How can I get my 1996-1998 XCR-600 triple triple (Aggressive chassis) to run right?
I spent 3 years with these sleds and it was definitely a love/hate relationship. I loved it when it ran right, but hated it most of the time. From the beginning this sled was one big compromise after another. Built as a parts bin special to compete against the Formula III-600 Skidoo and ZRT-600 Cat, the XCR-600 was never quite right and required a lot of constant attention to run properly on the trail. Based on the case reed Ultra 680 lower end with smaller cylinders, triple pipes from the Storm, and dropped in the good looking but extremely heavy Aggressive chassis, low end or trail power was never this sleds cup of tea- at least it didn’t lack too much in the top end department.
The 1996 XCR-600 SP was the worst of the bunch. Poor carb calibration, lousy clutching, and cdi/timing issues plagued this sled from the get-go. Jetted way fat and with very conservative clutching, out of the box setup left the new XCR staring at the taillights of any ZRT or Formula III it ran up against. The problems only got worse when the sled was ridden on the trail in the 5000-6300 rpm range, or about normal trail speeds. When fully broken in and warmed up, it would pull hard at WFO, but fell on its face anywhere else, peaky powerband was an understatement to say the least. 1997 brought revised jetting, clutching, and a new CDI which helped the out of box setup, but it was still far from perfect. 1998 was the final year of production and saw only decal changes from the year before. While it was the best of the bunch, Polaris left far too much on the table with this sled and they never could match the all around performance of the Skidoo or Cat. The new domestic twins, specifically the XC-700, easily surpassed the XCR-600 in every performance category and required far less tuning as well.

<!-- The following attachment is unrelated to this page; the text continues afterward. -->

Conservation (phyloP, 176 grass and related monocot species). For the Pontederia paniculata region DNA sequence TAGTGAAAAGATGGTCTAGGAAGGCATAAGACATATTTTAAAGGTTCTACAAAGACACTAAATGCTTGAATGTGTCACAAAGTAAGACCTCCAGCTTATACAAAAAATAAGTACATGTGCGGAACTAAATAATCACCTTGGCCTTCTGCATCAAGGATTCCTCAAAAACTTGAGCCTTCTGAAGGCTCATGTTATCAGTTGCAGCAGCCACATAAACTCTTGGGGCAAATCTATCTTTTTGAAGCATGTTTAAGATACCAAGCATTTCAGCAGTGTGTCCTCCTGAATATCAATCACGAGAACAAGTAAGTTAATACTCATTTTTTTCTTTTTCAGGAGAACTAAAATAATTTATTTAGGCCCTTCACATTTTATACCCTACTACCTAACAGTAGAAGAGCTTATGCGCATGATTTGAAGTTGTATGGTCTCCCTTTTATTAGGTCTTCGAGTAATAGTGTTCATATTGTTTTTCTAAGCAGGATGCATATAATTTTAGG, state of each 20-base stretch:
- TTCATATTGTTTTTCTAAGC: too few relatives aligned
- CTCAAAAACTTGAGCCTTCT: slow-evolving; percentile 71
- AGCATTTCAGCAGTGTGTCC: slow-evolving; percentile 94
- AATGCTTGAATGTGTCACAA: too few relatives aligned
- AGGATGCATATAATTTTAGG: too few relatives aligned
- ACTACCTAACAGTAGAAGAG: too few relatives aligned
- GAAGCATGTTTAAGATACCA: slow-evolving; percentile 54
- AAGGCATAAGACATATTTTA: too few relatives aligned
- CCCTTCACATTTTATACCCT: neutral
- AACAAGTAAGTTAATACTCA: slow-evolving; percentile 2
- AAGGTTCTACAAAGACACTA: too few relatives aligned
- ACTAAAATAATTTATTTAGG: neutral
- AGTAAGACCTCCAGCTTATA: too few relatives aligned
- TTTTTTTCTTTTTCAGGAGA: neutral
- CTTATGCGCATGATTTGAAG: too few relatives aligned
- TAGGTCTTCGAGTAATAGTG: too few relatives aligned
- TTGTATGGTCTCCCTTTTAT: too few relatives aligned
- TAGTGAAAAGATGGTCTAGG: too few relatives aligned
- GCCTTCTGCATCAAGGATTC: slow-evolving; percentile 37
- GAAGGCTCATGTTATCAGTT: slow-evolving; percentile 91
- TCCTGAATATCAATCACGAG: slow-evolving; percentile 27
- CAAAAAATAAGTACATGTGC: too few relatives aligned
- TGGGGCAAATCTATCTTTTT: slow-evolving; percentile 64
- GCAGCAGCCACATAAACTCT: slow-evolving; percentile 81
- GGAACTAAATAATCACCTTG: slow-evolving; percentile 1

I ran a ’96, ’97 SE, and ’98 model XCR-600 and helped tune dozens of others. The following specs [based on Midwest riding under 2000’ with temps above 0 F] work well for the average trail rider, can be purchased at any Polaris dealer and make this sled an almost enjoyable snowmobile. It won’t be perfect, but at least Indy 500s won’t leave you down a trail!
Main jet: 340P-360C-360M
Pilot jet: #45 with the air bypass drilled out on ’96 models*
Slide: 2.5 or 3.0
Timing: Full retard or run the 1997/1998 cdi module
Airbox: can be gutted in warmer weather